A day after the deadly clashes between Israeli troops and Palestinian protesters on Israel's borders with the West Bank, Syria, Lebanon, and the Gaza Strip, politicians and analysts are mulling over a tough question: What exactly took place on Sunday? Yes, the demonstrations came on Nakba Day ("Day of Catastrophe"), when Palestinians mark the anniversary of Israel's independence in 1948 and the displacement of Palestinians, but what's the meta-interpretation of the day's dramatic events?

Palestinian President Mahmoud Abbas, whose Fatah movement controls the West Bank and supports peace talks with Israel, declared that Palestinians died yesterday "for the sake of our nation's freedom," while Hamas Prime Minister Ismail Haniyeh, whose Islamist faction rules the Gaza Strip and just signed a reconciliation deal with Fatah, proclaimed that the changes afoot in the Arab world would "lead to the collapse of the Zionist project in Palestine." In an address to parliament today, Israeli Prime Minister Benjamin Netanyahu, due to meet with President Obama on Friday, said the protesters were agitating for the destruction of Israel, not a Palestinian state. Israeli opposition leader Tzipi Livni said Palestinian youth need to learn that "they must build their houses where they are now, as the solution is not their return to Israel."

Analysts, meanwhile, are largely interpreting yesterday's events in the context of the uprisings sweeping the Middle East and North Africa--the so-called "Arab Spring." Here are the various lenses through which they're viewing the Israeli border protests:

  • New Form of Palestinian Resistance "This new Arab age shows how to conduct the struggle in a totally different way than before," writes Talal Okal, a commentator at the Palestinian paper Al Ayyam.
  • Israel's 'Nightmare Scenario' The Arab revolution "knocked on Israel's door yesterday," observes Aluf Benn at the Israeli paper Haaretz, and "the nightmare scenario Israel has feared since its inception became real--that Palestinian refugees would simply start walking from their camps toward the border and would try to exercise their 'right of return.'"
  • The 'Post-Peace Process' Time's Tony Karon agrees that Palestinians are leapfrogging the stalled peace process in favor of Arab Spring-style "people power," and he thinks that portends a political crisis for Israel, the U.S., and even the Palestinian leadership: "Israel's security establishment has always seen mass unarmed civil disobedience as far more threatening than rocket fire or suicide bombers, because military responses to non-military challenges weaken Israel's diplomatic and political standing. The protests also represent a challenge for Abbas, whose proclivity to compromise on issues such as the rights of Palestinian refugees in order to achieve an agreement with Israel is not shared by those taking to the streets."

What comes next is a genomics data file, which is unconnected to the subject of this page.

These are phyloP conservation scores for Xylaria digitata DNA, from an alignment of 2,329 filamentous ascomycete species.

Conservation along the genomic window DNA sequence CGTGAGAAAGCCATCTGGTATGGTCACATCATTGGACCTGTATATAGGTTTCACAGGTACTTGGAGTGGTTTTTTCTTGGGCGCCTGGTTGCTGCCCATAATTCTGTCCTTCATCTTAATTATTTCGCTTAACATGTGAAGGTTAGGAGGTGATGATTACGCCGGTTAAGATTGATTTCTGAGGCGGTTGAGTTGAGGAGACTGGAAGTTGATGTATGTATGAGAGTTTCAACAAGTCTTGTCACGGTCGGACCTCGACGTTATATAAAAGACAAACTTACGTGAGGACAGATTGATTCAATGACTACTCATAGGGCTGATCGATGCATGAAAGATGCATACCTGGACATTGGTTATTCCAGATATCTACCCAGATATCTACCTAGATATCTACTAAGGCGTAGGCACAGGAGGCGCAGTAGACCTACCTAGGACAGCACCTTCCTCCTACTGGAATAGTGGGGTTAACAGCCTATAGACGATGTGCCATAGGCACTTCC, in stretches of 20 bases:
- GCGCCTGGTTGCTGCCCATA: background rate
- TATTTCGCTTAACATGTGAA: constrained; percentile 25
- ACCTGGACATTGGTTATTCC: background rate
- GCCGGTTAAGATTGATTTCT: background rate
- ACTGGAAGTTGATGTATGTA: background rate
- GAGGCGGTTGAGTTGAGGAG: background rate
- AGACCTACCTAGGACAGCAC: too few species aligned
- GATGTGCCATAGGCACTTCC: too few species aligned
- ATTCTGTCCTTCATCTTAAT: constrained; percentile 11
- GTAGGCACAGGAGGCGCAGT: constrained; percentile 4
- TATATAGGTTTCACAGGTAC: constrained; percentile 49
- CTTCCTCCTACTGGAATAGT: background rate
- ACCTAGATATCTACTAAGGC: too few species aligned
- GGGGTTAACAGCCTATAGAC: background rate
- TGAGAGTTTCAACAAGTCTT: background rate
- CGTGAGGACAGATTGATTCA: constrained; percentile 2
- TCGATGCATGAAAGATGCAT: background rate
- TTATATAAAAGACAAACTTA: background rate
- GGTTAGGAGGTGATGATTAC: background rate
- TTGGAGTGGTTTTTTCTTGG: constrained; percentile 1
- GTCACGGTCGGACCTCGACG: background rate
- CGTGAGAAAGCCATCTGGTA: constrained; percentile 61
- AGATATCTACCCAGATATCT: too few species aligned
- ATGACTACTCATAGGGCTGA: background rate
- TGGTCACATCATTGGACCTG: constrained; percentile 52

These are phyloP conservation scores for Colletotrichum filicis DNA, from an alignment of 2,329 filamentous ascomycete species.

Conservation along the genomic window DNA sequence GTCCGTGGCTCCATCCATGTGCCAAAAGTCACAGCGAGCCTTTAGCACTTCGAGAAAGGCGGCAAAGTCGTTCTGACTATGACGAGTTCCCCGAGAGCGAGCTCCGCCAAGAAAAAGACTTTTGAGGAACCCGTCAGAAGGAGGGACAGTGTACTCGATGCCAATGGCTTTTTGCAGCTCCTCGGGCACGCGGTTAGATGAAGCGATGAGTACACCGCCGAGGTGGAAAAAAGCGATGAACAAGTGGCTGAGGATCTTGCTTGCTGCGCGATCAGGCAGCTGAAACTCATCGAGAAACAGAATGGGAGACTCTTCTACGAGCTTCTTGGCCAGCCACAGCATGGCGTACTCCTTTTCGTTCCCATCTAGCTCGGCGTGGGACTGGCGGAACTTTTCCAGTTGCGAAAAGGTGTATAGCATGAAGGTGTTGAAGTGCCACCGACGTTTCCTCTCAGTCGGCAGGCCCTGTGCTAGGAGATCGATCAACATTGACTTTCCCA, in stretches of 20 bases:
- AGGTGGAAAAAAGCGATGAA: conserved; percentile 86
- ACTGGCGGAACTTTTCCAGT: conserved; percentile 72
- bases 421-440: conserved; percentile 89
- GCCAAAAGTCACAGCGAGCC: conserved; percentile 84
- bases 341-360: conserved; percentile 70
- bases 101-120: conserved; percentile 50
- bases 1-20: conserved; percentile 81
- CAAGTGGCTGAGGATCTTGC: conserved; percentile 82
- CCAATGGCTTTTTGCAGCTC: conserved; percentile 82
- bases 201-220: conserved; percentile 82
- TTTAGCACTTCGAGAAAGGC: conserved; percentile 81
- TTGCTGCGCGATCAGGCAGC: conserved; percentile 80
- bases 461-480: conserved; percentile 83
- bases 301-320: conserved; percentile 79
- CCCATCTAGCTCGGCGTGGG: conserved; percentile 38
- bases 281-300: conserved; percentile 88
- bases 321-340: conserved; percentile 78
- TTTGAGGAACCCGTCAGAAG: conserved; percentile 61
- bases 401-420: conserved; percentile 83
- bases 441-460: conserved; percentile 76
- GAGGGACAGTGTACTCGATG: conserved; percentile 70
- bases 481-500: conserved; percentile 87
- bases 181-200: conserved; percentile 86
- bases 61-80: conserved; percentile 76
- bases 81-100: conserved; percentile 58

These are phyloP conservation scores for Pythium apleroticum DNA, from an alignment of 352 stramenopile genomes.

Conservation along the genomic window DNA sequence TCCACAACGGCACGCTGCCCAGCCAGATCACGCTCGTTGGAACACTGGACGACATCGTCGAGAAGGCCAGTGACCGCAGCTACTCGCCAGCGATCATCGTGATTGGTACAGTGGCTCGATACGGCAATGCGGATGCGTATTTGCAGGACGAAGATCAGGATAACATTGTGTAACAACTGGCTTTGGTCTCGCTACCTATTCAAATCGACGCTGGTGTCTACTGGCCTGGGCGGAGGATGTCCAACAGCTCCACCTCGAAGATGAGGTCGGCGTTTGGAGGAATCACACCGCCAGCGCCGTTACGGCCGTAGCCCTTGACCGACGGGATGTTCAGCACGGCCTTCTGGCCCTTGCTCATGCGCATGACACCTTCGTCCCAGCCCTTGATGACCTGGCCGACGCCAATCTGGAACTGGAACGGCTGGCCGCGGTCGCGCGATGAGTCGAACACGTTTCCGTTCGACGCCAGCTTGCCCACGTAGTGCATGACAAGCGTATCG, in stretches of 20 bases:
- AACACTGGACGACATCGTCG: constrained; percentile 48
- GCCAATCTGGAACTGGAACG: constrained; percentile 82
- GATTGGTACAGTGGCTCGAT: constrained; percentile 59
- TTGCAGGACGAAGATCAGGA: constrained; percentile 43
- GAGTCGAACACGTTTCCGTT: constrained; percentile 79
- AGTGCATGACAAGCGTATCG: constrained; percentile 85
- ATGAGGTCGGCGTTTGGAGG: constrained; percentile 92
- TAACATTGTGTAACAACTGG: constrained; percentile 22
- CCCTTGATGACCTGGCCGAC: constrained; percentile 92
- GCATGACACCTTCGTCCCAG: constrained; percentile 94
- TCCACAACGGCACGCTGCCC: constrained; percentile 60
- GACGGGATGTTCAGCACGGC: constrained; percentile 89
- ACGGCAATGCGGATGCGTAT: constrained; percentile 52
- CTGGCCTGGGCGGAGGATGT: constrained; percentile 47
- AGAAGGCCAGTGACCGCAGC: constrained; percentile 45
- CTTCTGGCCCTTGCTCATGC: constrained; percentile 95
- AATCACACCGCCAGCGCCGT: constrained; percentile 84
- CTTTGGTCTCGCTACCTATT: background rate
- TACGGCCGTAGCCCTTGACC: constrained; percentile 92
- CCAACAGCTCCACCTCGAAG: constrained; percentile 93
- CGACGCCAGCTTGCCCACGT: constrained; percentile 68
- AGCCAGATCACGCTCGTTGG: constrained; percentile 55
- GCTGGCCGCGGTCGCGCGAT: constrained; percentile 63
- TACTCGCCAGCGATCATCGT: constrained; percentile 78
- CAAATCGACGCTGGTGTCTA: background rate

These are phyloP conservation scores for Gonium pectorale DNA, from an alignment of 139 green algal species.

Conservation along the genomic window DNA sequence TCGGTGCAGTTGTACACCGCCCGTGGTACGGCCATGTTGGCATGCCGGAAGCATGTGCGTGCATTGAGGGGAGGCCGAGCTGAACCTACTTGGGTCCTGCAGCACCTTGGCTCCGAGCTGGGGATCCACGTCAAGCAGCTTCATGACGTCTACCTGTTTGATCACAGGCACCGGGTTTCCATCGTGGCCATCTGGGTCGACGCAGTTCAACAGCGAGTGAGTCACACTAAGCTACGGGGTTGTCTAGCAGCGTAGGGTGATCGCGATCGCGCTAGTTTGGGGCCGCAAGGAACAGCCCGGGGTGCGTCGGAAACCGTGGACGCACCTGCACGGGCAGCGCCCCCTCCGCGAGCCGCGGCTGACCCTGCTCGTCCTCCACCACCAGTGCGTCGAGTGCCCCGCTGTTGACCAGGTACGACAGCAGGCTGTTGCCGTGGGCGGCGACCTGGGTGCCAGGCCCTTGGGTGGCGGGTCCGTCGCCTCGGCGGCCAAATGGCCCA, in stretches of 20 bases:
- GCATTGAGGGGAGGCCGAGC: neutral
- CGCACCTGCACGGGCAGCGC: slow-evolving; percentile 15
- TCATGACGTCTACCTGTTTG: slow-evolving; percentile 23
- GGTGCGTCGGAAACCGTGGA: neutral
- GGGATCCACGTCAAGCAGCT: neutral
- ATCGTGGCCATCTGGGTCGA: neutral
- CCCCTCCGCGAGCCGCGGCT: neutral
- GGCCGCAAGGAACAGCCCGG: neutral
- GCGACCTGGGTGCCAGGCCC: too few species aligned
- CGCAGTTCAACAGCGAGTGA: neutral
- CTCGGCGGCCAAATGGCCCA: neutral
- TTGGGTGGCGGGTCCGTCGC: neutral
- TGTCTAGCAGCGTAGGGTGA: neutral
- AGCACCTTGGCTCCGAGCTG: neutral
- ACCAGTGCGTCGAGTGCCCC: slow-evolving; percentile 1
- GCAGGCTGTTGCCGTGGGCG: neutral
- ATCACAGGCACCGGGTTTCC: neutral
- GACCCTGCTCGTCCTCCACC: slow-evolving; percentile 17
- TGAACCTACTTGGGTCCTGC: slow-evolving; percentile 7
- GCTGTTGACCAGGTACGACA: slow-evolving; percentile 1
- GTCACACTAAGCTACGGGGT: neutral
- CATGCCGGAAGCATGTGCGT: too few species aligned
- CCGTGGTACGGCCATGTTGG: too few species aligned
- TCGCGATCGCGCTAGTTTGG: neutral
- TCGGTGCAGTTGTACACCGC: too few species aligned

• Palestinian Version of Arab Spring "America and Israel are no longer driving history in the Middle East; for the first time in a long time, Arabs are." writes Peter Beinart at The Daily Beast. "Zionism, which at its best is the purposeful, ethical effort to make Jews safe in the land of Israel, has become--in this government--a mindless land grab, that threatens Jewish safety and Jewish ethics alike. Once upon a time, when the Arabs were hapless and America was omnipotent, Israel could get away with that. Not anymore." Beinart recommends that Israel and the U.S. work toward establishing a Palestinian state near 1967 lines.
  • Bibi's Pivotal Moment Given the Arab street's newfound power, Foreign Policy's Blake Hounshell reasons, Netanyahu should outline a serious peace plan when he visits Washington if he wants to "get out ahead of the most serious threat to Israel's security since the 1973 war." But "if he is true to form," Hounshell adds, Netanyahu "will use the opportunity to double down on his argument for the status quo."
  • A Syrian Message Anthony Shadid at The New York Times points out that the Syrian government, under threat from a domestic uprising, permitted crowds to breach its border with Israel yesterday. Radwan Ziadeh, a Syrian dissident at George Washington University tells Shadid, "It’s a message by the Syrian government for Israel and the international community: If you continue the pressure on us, we will ignite the front with Israel."